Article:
Minneapolis Heart Institute Again Selected to Participate in Cardiovascular Cell Therapy Research Network (CCTRN)

NIH-supported national network provides $63 million to support innovative stem cell therapy development for heart disease

MINNEAPOLIS--(BUSINESS WIRE)-- The Cardiovascular Cell Therapy Research Network (CCTRN), a nationwide U.S. network funded by the National Institutes of Health’s (NIH) National Heart, Lung and Blood Institute (NHLBI) has selected the Minneapolis Heart Institute® (MHI) as one of its seven U.S. centers of excellence. The network will receive $63 million from the NIH and NHLBI over the next seven years to help achieve its mission of driving public health advances in cardiovascular cell therapy for the treatment of cardiovascular diseases.

MHI was integral to the success of the first CCTRN initiative—a series of clinical studies that took place over five years involving five sites using bone marrow stem cells in patients with heart disease, and in which nearly 50 percent of the patients were enrolled in Minnesota. As principal investigator, Timothy D. Henry, MD, director of research at the Minneapolis Heart Institute Foundation (MHIF), will be responsible for a network of Minnesota hospitals including the Minneapolis Heart Institute® at Abbott Northwestern Hospital in Minneapolis, the University of Minnesota in Minneapolis, Mayo Clinic in Rochester, United Hospital in St. Paul, Mercy Hospital in Coon Rapids and Hennepin County Medical Center in Minneapolis.

This extension of CCTRN already has three trials planned, including

  • An allogeneic mesenchymal cell for patients with advanced heart function requiring left ventricular assist device;
  • An enhanced autologous bone marrow cell for patients with claudication (leg pain while walking); and
  • A combination of a bone marrow cell and a novel cardiac derived cell for patients with heart failure.

“These trials will play a key role in identifying the benefits of cell therapy in patients with cardiovascular disease. The Minneapolis Heart Institute at Abbott Northwestern Hospital has been a leader in cardiovascular cell therapy research with more than 300 patients treated for a variety of conditions including acute heart attack, heart failure, ischemic heart disease and peripheral arterial disease,” Henry said. “The first CCTRN was highly successful in achieving the NIH’s goal of promoting clinical research and has led to the expansion of the network to seven clinical centers for seven years.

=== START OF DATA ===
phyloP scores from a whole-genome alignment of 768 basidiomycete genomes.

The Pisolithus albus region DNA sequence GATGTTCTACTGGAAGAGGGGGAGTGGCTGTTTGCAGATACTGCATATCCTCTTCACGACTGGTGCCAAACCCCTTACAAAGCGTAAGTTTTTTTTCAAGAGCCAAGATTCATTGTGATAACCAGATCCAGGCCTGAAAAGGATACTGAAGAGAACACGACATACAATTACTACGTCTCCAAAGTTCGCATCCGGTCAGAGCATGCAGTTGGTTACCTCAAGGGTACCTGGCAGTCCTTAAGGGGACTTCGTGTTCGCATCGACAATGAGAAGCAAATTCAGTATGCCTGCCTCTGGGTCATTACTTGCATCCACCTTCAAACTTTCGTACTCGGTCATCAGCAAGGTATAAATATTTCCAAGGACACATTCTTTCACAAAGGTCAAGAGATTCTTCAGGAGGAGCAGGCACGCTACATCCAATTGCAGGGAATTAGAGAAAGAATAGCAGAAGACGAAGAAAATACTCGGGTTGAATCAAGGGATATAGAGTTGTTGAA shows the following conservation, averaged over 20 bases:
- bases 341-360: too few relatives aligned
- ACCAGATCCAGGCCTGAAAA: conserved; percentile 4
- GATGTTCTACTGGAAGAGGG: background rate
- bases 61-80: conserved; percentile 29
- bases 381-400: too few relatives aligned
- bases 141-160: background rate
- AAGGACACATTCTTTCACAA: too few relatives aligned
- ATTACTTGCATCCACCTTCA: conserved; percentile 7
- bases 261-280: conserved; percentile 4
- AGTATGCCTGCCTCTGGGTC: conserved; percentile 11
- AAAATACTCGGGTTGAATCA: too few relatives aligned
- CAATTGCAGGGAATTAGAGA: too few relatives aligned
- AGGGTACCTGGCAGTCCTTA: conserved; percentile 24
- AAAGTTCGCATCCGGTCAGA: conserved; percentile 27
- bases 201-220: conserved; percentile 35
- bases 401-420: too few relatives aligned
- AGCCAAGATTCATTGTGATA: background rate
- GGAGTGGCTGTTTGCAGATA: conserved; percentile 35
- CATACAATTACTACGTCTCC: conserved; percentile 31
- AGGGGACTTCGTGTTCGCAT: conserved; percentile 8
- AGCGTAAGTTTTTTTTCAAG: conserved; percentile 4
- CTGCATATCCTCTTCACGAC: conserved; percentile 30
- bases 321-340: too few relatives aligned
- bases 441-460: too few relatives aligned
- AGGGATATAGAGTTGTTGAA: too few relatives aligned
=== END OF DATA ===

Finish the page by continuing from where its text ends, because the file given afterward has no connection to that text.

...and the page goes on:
Henry noted the remarkable progress in cell therapy over the past several years. Currently, there are several large Phase 3 trials, which if proven efficacious, will lead to cell therapy added to the armamentarium for treating patients with challenging cardiovascular diseases. The CCTRN in particular is critical to provide key insights into the preferred cell, and method of delivery to increase the chance of success.

The CCTRN was created to support the collaboration of physicians, researchers and support staff with expertise in innovative stem cell therapies and experience in leading clinical trials that evaluate leading edge treatments for heart disease.

“Stem cell therapy holds great promise for treating heart disease, and researchers involved in CCTRN are helping determine how these promising therapies might be most beneficial to patients,” said Sonia I. Skarlatos, PhD, NHBLI’s deputy director of the division of cardiovascular sciences and program director of CCTRN. “This new round of funding is an important step in helping to improve cardiovascular health.”

The CCTRN also includes the University of Miami, the University of Florida, Stanford University, Texas Heart Institute, Indiana University and University of Louisville.

Cardiovascular disease remains the leading cause of death in the United States, claiming nearly 900,000 lives each year and more lives than the next five leading causes of death combined. One in three Americans suffer from some form of cardiovascular disease and associated costs are estimated at $432 billion in 2007.

Minneapolis Heart Institute®
Minneapolis Heart Institute® is part of Allina Hospitals & Clinics, a not-for-profit system of hospitals, clinics and other health care services providing care throughout Minnesota and western Wisconsin. The Institute is recognized internationally as one of the world’s leading providers of heart and vascular care. The Institute’s programs, a number of which are conducted in conjunction with Abbott Northwestern Hospital, address the full range of heart and vascular health needs: prevention, diagnosis, treatment and rehabilitation.

Minneapolis Heart Institute Foundation
The Minneapolis Heart Institute Foundation is dedicated to creating a world without heart disease through groundbreaking clinical research and innovative education programs. MHIF’s mission is to promote and improve cardiovascular health, quality of life and longevity for all.



CONTACT:

Allina Hospitals & Clinics
Gloria O'Connell, 612-863-4801
[email protected]

KEYWORDS:   United States  North America  Minnesota

INDUSTRY KEYWORDS:   Stem Cells  Health  Cardiology  Clinical Trials  Hospitals  Research  Science

MEDIA:

Logo
 Logo

Suggested Articles

The profit margins and management of Community Health Group raise questions about oversight of managed care insurers.

Financial experts are warning practices about the pitfalls of promoting medical credit cards to their patients.

A proposed rule issued by HHS on Tuesday would expand short-term coverage, a move Seema Verma said will have "virtually no impact" on ACA premiums.